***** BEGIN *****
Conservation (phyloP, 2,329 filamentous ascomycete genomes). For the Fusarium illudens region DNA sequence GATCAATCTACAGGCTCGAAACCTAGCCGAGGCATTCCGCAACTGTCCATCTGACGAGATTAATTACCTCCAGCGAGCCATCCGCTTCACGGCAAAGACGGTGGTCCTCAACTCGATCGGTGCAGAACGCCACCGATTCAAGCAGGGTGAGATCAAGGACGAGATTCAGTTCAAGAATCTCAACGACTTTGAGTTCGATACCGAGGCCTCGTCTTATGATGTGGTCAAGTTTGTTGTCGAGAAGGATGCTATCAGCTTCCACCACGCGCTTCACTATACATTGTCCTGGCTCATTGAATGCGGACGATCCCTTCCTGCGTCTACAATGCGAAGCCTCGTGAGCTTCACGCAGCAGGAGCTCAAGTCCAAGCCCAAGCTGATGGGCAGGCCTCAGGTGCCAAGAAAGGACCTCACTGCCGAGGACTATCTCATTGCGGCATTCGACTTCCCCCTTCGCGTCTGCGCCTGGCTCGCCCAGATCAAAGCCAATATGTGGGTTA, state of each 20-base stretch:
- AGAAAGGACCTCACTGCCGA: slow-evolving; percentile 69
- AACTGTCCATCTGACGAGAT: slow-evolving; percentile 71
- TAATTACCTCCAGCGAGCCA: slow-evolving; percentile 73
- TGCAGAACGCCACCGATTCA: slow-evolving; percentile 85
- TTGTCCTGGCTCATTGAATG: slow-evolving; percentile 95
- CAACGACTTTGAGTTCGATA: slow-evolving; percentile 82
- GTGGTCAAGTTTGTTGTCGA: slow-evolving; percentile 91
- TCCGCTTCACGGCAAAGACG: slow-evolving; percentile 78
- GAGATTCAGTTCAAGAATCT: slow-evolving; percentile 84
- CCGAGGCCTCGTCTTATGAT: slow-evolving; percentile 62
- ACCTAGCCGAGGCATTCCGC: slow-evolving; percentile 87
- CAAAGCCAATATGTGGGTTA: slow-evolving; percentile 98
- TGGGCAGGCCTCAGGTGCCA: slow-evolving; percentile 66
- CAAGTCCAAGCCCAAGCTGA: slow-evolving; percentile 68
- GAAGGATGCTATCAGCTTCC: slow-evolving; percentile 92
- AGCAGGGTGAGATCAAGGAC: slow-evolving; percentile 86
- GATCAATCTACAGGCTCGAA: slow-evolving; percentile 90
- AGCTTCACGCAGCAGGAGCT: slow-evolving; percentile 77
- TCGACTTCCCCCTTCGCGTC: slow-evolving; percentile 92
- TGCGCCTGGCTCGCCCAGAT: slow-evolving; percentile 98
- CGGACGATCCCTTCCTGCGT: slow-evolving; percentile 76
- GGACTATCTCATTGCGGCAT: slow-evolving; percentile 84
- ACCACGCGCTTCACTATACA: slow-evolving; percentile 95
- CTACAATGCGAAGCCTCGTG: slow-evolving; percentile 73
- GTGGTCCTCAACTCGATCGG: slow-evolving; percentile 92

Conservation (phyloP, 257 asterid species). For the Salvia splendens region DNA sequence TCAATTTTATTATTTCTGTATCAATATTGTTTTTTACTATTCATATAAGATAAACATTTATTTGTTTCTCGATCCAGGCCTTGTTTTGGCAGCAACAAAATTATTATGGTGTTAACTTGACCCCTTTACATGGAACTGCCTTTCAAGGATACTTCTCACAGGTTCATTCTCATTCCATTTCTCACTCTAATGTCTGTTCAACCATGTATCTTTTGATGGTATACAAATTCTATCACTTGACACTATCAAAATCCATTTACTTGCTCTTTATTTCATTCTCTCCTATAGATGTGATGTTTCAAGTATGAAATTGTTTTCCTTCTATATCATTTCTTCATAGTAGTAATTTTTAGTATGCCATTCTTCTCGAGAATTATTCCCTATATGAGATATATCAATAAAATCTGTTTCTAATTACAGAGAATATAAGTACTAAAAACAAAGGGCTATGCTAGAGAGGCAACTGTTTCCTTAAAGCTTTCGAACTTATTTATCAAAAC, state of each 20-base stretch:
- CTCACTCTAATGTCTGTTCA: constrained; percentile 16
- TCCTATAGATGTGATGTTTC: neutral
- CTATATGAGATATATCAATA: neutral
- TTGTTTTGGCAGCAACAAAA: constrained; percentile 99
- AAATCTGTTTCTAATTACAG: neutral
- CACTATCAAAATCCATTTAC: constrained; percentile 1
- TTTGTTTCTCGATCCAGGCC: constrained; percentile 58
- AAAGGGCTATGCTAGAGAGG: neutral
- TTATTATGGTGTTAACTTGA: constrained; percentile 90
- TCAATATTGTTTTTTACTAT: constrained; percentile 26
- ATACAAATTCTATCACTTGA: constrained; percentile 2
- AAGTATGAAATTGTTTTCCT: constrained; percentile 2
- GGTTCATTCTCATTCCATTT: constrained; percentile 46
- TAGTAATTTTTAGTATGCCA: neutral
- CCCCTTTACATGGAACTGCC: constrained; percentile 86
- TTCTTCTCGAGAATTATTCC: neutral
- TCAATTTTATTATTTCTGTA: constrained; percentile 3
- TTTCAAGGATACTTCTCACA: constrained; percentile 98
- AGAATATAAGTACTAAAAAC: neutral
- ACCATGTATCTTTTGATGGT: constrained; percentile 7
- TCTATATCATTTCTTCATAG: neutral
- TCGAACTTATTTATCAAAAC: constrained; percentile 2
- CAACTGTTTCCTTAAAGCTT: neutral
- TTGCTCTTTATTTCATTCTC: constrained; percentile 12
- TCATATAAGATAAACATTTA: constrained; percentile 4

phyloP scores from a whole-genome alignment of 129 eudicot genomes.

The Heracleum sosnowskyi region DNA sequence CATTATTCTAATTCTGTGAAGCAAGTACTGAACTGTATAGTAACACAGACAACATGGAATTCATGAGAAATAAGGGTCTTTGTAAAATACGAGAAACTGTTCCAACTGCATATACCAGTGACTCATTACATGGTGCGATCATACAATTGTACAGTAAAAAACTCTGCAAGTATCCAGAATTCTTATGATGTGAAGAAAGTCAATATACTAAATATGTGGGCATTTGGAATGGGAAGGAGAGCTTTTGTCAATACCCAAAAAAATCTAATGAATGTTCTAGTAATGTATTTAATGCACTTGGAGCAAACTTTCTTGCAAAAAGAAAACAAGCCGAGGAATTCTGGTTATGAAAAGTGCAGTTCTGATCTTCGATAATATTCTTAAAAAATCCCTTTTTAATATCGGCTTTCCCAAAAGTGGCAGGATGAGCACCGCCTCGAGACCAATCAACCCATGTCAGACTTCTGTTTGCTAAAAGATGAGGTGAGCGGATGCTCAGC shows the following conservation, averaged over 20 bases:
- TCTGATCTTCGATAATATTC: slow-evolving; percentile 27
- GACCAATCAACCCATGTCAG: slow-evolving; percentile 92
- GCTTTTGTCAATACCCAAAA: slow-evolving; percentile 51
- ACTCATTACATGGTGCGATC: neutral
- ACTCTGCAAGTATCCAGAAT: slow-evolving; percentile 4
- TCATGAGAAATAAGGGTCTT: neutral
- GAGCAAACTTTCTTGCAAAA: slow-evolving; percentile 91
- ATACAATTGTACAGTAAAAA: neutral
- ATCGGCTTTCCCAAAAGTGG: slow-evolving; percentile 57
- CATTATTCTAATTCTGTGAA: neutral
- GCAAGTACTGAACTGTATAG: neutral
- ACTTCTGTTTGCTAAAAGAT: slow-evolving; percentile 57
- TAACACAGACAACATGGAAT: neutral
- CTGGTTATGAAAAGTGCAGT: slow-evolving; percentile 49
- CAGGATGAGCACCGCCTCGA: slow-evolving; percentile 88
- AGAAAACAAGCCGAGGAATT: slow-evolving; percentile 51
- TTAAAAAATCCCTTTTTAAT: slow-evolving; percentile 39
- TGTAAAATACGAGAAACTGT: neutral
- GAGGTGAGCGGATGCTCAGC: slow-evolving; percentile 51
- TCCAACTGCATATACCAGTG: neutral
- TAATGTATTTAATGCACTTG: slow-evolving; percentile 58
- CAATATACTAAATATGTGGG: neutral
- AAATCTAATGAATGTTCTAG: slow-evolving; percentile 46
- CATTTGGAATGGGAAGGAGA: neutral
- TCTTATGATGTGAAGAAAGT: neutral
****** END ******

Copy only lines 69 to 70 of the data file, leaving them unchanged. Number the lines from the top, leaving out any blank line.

- CAGGATGAGCACCGCCTCGA: slow-evolving; percentile 88
- AGAAAACAAGCCGAGGAATT: slow-evolving; percentile 51